Using the Daguerreotype process, John Benjamin Dancer, in 1839, was one of the first to produce micro-photographs. He continued to develop and perfect the procedure over the next decade but ultimately dismissed his work as a personal hobby and left no documentation. That microphotography could be no more than a novelty was an opinion shared by the 1858 Dictionary of Photography, which called the process “somewhat trifling and childish.”
Microphotography was first suggested as a document preservation method in the early 1850s. Developments in microphotography continued through the next decades, but it was not until the turn of the century that its potential for practical usage was seized by a wider audience. In 1896, Canadian engineer Reginald A. Fessenden suggested microforms as a compact solution to engineers' unwieldy but frequently consulted materials. In 1940, the format most broadly used today—microfilm—was developed.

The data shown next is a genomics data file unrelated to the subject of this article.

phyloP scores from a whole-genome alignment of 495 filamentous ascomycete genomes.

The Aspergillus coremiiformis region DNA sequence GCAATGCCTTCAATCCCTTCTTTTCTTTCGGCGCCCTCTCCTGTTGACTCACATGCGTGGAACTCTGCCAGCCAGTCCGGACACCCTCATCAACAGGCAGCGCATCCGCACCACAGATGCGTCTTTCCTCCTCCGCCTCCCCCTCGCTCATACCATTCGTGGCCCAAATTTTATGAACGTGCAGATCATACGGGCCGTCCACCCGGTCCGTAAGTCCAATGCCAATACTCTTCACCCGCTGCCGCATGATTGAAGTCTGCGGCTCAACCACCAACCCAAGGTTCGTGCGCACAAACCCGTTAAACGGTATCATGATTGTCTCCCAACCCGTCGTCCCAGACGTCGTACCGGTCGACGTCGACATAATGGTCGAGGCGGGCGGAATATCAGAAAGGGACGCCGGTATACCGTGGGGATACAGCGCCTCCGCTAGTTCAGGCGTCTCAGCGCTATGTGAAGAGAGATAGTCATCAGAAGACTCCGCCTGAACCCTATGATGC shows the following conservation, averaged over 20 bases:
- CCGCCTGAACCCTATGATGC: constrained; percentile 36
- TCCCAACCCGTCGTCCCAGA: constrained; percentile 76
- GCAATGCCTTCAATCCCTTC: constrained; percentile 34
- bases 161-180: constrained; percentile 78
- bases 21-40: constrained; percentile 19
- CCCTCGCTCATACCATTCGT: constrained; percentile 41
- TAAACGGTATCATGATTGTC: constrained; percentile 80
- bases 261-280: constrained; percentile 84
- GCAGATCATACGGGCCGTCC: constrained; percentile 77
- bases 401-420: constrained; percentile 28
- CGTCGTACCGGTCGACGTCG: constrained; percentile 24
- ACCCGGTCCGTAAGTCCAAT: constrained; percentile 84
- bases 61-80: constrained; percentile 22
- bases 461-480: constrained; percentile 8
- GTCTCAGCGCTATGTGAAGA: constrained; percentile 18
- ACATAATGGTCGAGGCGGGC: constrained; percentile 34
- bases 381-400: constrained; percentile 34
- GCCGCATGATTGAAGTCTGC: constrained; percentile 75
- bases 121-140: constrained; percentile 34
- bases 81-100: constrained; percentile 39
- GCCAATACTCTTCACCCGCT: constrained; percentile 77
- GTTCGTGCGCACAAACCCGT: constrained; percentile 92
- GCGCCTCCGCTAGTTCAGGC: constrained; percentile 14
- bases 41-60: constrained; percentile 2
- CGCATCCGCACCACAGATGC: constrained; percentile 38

The Library of Congress has actively acquired microforms since the early 1940s. A separate reading room was established in 1953 for the custody and service of the Library's general microform collection. In 1972, it was named the Microform Reading Room to indicate the variety of microformats in the collection that now numbers some six million pieces in hundreds of distinct collections.
The materials in microform vary widely not only in the nature of the original materials microfilmed--books, pamphlets, periodicals, manuscripts, dissertations, dramatic works, government documents, etc.-- but also in date, place of publication, language, and subject matter. While a number of these items duplicate items in the Library's print collections, most are available only in microform. Some of the most frequently used collections are Dime Novels, History of Photography, Black Literature, Russian History and Culture and the Doctoral Dissertation Series.